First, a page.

At its next u-pick event, Bloomfield Farms is offering families more than just fresh certified organic veggies. This Sunday, September 23, the farm is partnering with Hardcore Farm To Face's Chef John Lyle for a Fun Farm Brunch from 10 am to 2 pm.
This gourmet brunch buffet features a delicious menu that will appeal to everyone in the family, and of course features Bloomfield Farm's fresh produce as well as items from other farmers in the area. The Fun Farm Brunch is a "pay what you can" brunch. No reservations are necessary, just come on over to the farm and enjoy!
This Sunday's Fun Farm Brunch menu includes mini pancakes with fruit toppings, homemade Gravenstein applesauce, fresh fruit, mini grilled cheese sandwiches, heirloom tomato soup, Bloomfield Farms veggie fritters, carrot bread, blackberry bread, apple bread, vegetable quiche, fresh fruit juice, lemonade, coffee, tea, and more.
Come to the farm and eat your veggies, then go pick some veggies to bring home. Bloomfield Farms offers families the opportunity to pick their own organic vegetables, including kale, squash, celery, lettuce, green beans, Swiss chard, potatoes, and more. Fill a box for only $25. U-pick at the farm takes place Sundays through November 4 from 10 am to 3 pm. Read more about the u-pick experience at Bloomfield Farms in our article here.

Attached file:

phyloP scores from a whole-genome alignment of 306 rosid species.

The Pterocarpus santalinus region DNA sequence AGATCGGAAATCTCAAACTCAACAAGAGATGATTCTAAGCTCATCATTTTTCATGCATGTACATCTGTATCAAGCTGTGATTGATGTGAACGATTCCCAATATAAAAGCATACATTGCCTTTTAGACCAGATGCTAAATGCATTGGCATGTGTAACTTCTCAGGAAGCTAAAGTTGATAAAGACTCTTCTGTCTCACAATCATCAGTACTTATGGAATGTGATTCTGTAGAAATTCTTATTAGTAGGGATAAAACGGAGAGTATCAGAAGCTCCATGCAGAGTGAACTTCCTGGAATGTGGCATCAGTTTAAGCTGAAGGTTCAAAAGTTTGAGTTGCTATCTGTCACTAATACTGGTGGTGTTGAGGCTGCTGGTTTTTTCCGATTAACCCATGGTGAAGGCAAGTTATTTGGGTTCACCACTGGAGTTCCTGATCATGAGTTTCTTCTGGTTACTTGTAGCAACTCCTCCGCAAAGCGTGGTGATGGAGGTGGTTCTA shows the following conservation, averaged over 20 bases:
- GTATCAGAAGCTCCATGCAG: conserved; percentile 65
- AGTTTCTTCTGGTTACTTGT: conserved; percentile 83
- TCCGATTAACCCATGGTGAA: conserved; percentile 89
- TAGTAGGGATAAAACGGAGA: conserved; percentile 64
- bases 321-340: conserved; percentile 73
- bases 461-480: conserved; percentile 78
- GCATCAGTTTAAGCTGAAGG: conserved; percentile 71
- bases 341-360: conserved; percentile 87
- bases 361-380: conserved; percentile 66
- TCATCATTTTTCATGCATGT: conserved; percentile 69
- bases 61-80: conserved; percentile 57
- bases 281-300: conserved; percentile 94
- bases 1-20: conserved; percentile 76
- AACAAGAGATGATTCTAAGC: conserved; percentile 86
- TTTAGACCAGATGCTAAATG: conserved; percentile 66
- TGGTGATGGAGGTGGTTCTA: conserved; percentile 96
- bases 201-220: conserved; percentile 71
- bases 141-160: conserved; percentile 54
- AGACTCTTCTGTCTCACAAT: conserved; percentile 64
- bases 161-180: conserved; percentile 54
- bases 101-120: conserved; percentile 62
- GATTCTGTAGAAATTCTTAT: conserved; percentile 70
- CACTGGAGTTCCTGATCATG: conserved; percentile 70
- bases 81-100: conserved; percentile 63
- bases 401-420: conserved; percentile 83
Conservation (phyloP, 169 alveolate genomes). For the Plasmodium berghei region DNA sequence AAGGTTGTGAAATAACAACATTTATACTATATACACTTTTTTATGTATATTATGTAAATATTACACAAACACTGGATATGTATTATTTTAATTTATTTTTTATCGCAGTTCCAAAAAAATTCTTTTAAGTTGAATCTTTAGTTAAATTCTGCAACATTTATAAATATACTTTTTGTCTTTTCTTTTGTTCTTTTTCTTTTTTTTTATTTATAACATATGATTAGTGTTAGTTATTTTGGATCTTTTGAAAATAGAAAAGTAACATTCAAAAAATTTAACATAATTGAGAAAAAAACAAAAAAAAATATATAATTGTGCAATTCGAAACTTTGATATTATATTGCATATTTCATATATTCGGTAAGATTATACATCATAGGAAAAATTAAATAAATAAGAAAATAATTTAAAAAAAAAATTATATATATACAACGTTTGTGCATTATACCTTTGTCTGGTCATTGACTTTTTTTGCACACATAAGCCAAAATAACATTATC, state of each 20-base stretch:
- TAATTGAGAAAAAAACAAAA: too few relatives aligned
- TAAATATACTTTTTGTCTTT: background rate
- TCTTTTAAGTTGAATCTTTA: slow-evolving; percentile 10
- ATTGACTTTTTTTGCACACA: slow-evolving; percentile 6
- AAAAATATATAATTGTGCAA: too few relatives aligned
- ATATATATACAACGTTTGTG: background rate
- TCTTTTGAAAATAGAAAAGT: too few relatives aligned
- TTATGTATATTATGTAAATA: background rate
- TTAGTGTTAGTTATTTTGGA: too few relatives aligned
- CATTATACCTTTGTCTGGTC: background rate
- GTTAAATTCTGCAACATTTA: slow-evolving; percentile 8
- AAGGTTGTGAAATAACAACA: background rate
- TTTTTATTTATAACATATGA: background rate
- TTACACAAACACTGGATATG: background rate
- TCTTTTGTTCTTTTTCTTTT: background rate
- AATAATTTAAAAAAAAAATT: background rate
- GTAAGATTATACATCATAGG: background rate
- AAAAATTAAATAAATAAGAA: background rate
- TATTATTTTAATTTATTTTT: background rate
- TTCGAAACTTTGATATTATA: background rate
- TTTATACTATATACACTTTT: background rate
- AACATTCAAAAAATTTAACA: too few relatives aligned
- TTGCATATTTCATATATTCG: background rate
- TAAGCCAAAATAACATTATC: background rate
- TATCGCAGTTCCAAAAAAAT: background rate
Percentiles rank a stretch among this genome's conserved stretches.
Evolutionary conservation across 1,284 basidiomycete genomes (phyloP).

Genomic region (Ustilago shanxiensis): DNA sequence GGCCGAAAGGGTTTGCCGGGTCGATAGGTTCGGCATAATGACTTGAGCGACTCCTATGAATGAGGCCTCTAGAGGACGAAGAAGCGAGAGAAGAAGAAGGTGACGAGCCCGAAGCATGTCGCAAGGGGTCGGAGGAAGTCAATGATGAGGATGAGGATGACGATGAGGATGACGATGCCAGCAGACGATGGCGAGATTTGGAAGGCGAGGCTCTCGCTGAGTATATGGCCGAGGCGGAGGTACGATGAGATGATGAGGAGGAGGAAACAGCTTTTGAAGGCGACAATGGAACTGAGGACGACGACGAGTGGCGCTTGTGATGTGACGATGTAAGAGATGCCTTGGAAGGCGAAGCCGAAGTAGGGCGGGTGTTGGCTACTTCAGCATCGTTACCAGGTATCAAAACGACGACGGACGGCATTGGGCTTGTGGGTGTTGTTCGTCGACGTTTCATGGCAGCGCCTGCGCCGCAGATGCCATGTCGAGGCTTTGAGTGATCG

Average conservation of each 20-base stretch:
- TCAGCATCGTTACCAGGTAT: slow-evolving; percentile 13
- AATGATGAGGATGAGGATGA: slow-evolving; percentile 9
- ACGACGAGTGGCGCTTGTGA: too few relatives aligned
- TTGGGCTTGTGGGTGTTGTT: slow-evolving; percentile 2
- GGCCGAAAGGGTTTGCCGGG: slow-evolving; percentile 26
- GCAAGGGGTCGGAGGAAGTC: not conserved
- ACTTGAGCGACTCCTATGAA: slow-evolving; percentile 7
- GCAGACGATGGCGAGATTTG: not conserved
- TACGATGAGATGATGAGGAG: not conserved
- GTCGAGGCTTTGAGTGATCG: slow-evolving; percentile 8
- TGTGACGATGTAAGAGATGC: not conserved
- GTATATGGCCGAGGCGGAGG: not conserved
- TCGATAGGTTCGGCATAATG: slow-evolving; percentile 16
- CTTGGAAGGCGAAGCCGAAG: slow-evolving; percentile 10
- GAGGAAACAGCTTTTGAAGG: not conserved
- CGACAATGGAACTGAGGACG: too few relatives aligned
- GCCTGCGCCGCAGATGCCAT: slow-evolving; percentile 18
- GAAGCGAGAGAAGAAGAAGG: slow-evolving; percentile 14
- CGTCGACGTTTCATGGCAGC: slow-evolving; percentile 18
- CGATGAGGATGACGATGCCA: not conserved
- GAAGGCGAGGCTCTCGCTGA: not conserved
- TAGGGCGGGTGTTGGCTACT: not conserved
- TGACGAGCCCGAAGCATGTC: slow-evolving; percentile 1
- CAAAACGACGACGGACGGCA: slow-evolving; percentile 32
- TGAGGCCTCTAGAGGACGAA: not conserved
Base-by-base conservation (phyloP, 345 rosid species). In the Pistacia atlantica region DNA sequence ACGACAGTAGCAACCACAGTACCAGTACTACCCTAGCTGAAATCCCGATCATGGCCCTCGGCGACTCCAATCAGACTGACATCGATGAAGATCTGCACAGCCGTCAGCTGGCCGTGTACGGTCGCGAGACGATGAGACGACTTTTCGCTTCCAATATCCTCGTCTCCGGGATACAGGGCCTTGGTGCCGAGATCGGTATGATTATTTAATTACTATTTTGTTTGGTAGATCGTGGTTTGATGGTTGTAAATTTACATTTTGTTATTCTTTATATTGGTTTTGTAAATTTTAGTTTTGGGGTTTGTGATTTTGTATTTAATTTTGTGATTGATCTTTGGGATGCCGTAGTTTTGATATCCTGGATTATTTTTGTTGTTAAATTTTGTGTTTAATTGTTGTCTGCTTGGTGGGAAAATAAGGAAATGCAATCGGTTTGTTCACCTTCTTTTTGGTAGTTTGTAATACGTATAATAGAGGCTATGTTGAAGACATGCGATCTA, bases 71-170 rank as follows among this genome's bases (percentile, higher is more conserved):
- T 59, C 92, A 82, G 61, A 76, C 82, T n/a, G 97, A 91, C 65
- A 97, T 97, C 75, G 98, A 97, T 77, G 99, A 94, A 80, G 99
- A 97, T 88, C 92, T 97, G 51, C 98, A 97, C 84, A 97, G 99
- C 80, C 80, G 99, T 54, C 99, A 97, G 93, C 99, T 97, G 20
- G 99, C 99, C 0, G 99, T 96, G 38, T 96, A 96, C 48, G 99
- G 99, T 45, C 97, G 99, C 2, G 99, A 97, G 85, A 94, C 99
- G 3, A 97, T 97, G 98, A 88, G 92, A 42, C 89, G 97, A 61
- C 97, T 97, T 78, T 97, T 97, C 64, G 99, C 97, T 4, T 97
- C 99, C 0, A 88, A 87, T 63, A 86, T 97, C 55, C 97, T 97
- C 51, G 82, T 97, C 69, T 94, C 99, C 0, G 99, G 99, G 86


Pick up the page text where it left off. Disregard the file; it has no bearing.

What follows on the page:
Ever wonder who takes care of the seals and other marine mammals that end up stranded on California's coast? Marin's Marine Mammal Center has been on the scene rescuing and caring for sick, injured, malnourished, and abandoned marine mammals—including elephant seals, seal lions, harbor seals, sea otters, and even whales—since 1975.
Located at Fort Cronkhite in the Marin Headlands, the Marin Mammal Center's new $32 million facility opened in the summer of 2009, and offers daily tours and educational activities for the entire family. It's a great destination as an outing on its own, and as a not-to-miss part of a visit to the Headlands.
Admission and self-guided tours are free of charge. Pick up a guide card from the information desk (remember to return it on your way out) and take a look around. At the back of the center you'll find the pools and pens where the Center's patients stay while recovering. The best place to check out the pens and their residents is from the second floor observation area. There are often volunteer docents stationed here who can answer questions about what you're seeing down below in the pens, and who the current patients are. Remember to be quiet here—you're visiting a hospital for sensitive wild animals.